Understand the data

“The issue when people decide to investigate data is often that data in a spreadsheet or an unstructured mass generally looks fine. It is once you start to try and utilise it in some way, or apply some kind of interrogation to it, that you realise what the problems with the data are.“
(Data Provider Liaison Lead, Data Pitch)

The data and the issue that will be addressed using the data need to be well aligned. This will require a combination of expertise from different areas, including:

  • understanding whether an intended outcome can be achieved through the use of data;
  • knowledge of what data will be needed;
  • knowledge that this data exists, and where;
  • knowledge of what the data includes – the metadata to the data, such as its level of granularity, to assess its usefulness;
  • access to both metadata and actual data; and
  • authority to share both metadata and actual data.

This may require the production of an information asset register or inventory, even if only a subset of the organisation’s data is used. 

In order to explore the data, especially if there is limited awareness of the potential uses, it may be useful to provide sample data. Access to sample data allows potential data users to judge whether or how their proposed solution will be achievable. Alternatively, a synthesised subset of the data may be made available, to allow exploration of the data without risk of breaches.

What is synthetic data?

Synthetic data is a disguised version of a subset of the original data, which no longer holds any real data. In all other ways it appears to be the real data in terms of metadata, noise and other features of the original dataset, the most relevant being the statistical distribution. Synthetic datasets can be used to train algorithms that can then be tested on the real dataset, without revealing real data. 

Data can be fully or partially synthetic. Fully synthetic data does not contain any original data; re-identification of any single unit is almost impossible, while all variables are still fully available. In partially synthetic data, only data that is sensitive is replaced. This leads to decreased model dependence, but does mean that some disclosure is possible owing to the true values that remain within the dataset.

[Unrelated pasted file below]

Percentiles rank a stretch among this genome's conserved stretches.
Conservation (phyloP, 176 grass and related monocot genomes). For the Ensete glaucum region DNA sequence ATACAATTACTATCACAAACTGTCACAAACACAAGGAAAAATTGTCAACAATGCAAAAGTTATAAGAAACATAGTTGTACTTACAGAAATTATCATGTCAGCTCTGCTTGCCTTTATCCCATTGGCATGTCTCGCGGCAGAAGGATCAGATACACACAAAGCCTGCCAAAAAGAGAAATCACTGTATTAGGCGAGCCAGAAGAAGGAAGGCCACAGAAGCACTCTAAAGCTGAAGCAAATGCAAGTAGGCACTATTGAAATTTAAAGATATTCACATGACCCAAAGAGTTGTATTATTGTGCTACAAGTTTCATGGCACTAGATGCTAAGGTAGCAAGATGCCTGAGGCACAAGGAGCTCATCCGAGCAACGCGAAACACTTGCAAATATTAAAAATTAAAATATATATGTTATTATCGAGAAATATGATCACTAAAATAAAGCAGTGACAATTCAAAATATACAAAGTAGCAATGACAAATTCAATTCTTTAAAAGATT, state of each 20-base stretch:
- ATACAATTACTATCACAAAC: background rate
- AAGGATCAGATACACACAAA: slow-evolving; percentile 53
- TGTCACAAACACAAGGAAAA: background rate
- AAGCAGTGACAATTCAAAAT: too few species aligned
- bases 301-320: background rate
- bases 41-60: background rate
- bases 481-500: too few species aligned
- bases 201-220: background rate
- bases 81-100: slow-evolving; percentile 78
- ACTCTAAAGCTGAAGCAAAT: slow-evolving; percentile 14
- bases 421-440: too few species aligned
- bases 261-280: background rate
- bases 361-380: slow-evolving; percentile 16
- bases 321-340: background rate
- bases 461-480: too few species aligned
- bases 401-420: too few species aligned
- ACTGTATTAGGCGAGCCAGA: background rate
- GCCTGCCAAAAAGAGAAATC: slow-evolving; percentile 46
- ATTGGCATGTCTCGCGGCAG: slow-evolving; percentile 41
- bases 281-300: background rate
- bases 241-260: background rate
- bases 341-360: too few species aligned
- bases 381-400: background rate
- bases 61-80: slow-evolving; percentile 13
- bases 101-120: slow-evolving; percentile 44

Key resources:

Valuing information as an asset (Higson & Waltho, 2009): This white paper aims to support senior executives and policy makers with the transformation of information culture and practices within their organisations. 

Data inventory guide (Johns Hopkins University, Center for Government Excellence): This is a practical guide to understanding what a data inventory is and how to build one, explaining the concepts and providing practical guidance and references. 

Designing data governance (Khatri & Brown, 2010): This paper offers a framework for data governance issues to help practitioners design data governance structures effectively. 

Anonymisation and open data: An introduction to managing the risk of re-identification (Thereaux et al., 2019): This report describes the current state of the art of data anonymisation and provides guidance for risk management.